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I got an error from core-data that a value "" could not be parsed. This value belonged to a non optional entity attribute of type double with 0 as default.

What can cause such data corruption?

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Here is another example: <EntTask: 0x100647aa0> (entity: EntTask; id: 0x101a3df80 <x-coredata://83220494-271F-4BEF-9A09-9948C49A4C94/EntTask/p103> ; data: <fault>) – Rudi Rüssel Nov 28 '12 at 12:46
The data-fault from above is repairable by accessing all relation(sets) from the entity. Example: NSSet* children = entity.children. The magic is probably done by access-observers which load the necessary data. – Rudi Rüssel Nov 28 '12 at 13:21
up vote 1 down vote accepted

I think the answer to your question "what could cause such data corruption" is "faulting".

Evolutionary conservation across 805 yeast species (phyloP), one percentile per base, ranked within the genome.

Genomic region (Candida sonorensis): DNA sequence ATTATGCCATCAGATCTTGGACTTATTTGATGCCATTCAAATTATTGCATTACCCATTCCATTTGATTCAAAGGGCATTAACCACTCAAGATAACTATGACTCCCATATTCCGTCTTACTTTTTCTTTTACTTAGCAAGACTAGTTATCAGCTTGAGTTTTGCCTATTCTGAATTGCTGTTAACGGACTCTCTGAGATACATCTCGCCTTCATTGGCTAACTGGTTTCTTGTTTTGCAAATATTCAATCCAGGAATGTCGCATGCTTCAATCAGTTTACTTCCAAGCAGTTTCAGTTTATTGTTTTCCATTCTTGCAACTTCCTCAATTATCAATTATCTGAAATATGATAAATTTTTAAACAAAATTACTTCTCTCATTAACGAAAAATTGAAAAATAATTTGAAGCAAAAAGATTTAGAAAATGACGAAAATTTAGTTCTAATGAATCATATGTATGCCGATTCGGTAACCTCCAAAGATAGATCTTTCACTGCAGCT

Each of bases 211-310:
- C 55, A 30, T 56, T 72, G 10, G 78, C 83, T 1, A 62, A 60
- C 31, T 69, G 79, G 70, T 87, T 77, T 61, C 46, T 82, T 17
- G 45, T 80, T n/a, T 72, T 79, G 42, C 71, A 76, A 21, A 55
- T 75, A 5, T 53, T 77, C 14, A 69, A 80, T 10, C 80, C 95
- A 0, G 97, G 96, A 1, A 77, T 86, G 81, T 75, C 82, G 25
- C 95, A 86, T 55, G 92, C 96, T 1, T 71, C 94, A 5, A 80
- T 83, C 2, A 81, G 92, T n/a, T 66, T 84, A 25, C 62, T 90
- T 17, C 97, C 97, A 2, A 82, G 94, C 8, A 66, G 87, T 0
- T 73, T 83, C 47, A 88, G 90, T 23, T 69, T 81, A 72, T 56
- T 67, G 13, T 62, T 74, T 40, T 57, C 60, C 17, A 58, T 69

Core data will only fetch the attributes when it needs them. This is a feature, not a bug, as it helps manage memory and performance efficiently behind the scenes. However, if you use a construct returned by a core data fetch (such as an array with fetch results) and construct an XLM it is conceivable that the faults are not filled (i.e., Core Data does not go to the persistent store to fetch the faulted data automatically).

Your observation that everything is there once you explicitly call the relationship like in children = entity.children corroborates this thesis.

So -no, not access observers, but faulting is responsible for your data loss.

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Yes, faulting is one possibility. But what happened to the double attribute? In XML, numbers are represented as strings(The local DOCTYPE of Core-Data defines it as ISO 8601 ). So "0" was rewritten to "". What can cause that? – Rudi Rüssel Nov 28 '12 at 15:53
Fault could lead to there being no data, not 0. – Mundi Nov 28 '12 at 16:26

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